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Gather Some Moss

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What is the point of elevating ordinary objects into works of art? Is it pretension? Is it creative genius? Under a cold, white light, and placed high behind glass, if I say a paperclip represents the complex maze of modern life and its circuitous parallels are symbolic of the duality of isolation and overexposure in an accelerated workplace, is it true?

Ask Murray Moss, the New York design guru and tastemaker extraordinaire, who has journeyed west to open the first LA outpost of his internationally celebrated, distinctively singular, shop/gallery/museum, Moss. Packed with an enviable capacity, opening ceremonies took place last weekend amid a Swarovski forest and a torched and sculpted 1938 Steinway baby grand.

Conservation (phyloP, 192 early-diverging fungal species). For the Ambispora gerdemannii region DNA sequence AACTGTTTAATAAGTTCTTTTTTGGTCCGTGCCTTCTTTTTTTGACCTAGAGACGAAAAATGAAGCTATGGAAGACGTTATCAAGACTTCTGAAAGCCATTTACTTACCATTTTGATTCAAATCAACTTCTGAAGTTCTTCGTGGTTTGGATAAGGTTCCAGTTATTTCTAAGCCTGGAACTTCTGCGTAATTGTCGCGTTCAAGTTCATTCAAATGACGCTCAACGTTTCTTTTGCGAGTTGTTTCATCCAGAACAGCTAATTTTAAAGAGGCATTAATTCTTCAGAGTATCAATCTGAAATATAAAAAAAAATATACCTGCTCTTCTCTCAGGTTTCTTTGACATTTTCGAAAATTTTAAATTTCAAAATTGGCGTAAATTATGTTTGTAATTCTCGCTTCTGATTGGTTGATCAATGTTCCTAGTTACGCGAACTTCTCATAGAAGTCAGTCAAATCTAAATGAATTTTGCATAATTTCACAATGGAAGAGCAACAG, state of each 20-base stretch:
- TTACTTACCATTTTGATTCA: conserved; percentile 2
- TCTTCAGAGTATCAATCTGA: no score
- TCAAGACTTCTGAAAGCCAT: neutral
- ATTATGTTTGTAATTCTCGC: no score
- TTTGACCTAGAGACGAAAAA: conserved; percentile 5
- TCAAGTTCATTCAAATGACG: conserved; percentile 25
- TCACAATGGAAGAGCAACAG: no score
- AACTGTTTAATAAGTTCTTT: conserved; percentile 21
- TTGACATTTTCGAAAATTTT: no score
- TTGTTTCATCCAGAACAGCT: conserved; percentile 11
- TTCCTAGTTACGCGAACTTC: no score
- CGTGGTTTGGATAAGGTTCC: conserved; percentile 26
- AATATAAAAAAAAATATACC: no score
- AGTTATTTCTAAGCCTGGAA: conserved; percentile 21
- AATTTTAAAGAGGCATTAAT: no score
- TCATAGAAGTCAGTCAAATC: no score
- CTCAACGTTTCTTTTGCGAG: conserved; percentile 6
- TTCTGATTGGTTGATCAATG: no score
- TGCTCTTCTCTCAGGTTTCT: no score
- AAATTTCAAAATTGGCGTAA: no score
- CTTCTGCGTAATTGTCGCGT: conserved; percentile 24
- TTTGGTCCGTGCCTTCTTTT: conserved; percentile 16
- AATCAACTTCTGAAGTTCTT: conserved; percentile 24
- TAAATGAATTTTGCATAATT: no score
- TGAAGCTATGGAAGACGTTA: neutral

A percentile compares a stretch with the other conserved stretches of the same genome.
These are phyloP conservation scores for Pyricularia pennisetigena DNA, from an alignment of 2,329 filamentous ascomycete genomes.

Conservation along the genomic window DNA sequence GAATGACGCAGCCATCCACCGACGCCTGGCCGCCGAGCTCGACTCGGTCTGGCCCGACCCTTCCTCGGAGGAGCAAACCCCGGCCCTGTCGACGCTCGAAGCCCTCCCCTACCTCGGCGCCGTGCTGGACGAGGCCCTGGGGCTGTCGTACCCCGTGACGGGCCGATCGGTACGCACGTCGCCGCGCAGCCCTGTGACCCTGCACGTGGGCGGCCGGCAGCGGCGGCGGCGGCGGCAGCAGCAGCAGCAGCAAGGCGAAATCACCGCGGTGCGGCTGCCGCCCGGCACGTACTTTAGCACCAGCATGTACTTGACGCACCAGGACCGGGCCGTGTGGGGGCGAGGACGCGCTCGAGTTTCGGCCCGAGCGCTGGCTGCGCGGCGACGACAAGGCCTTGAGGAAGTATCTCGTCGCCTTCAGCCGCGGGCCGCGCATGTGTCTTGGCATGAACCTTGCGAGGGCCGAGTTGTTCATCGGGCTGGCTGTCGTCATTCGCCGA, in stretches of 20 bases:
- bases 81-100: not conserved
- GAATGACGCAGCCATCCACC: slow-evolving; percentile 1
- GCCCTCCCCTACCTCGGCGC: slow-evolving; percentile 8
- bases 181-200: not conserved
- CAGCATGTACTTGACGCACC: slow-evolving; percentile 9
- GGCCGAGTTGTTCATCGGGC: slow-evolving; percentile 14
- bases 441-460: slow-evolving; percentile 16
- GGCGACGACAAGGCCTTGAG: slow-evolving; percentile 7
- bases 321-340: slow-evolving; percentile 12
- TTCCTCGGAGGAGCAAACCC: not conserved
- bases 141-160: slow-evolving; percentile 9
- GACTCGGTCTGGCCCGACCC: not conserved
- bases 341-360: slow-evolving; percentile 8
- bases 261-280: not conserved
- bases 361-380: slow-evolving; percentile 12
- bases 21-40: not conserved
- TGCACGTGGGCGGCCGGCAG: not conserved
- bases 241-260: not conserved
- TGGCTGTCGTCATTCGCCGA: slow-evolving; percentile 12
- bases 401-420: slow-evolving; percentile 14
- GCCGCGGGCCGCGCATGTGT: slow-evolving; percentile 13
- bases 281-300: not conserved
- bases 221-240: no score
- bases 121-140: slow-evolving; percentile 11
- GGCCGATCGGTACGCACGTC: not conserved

The furniture and objects offered at the shop deliberately blur the distinctions between production and craft, between industry and art, and more recently, between industrial and decorative arts…The intention is to force a view of each piece based on the context of its presentation, rather than its function or material. [Moss Online]
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My hunch is that snooty and magnificent design is really just prettily veiled, neo-Freudian, daytime-running, dream analysis made tangible. And with context as king and presentation with purpose, anything with a story can be admired and desired. I'm sure the floor to ceiling crystal chandeliers would agree with me. So would the sofa made out of stuffed animals.